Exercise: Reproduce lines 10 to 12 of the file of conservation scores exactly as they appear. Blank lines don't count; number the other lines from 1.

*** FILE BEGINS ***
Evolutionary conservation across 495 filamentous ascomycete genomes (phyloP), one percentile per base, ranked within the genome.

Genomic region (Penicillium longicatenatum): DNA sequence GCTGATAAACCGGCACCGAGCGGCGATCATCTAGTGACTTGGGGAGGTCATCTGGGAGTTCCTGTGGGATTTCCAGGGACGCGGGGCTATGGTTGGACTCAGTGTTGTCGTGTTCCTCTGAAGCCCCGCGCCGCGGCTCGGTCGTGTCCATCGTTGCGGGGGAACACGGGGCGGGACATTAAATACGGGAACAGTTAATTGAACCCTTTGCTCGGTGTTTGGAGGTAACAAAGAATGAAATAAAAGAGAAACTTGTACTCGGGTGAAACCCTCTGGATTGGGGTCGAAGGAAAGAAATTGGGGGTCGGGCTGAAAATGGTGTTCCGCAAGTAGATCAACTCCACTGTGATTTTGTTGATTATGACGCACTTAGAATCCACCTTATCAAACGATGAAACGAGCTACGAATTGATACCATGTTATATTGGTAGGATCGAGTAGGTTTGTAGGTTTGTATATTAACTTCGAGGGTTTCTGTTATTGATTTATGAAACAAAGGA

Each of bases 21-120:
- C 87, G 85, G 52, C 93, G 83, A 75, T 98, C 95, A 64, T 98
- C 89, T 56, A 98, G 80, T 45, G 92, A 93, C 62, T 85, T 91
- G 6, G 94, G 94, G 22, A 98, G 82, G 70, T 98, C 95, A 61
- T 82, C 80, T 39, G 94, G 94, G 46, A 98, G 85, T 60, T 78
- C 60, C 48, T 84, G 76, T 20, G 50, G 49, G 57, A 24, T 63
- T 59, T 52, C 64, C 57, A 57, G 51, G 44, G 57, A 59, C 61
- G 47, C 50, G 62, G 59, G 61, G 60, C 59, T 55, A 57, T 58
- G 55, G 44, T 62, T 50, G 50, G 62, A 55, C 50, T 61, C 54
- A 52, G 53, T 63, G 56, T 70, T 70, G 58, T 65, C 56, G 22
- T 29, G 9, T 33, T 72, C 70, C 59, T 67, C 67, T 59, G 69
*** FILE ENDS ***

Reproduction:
- G 47, C 50, G 62, G 59, G 61, G 60, C 59, T 55, A 57, T 58
- G 55, G 44, T 62, T 50, G 50, G 62, A 55, C 50, T 61, C 54
- A 52, G 53, T 63, G 56, T 70, T 70, G 58, T 65, C 56, G 22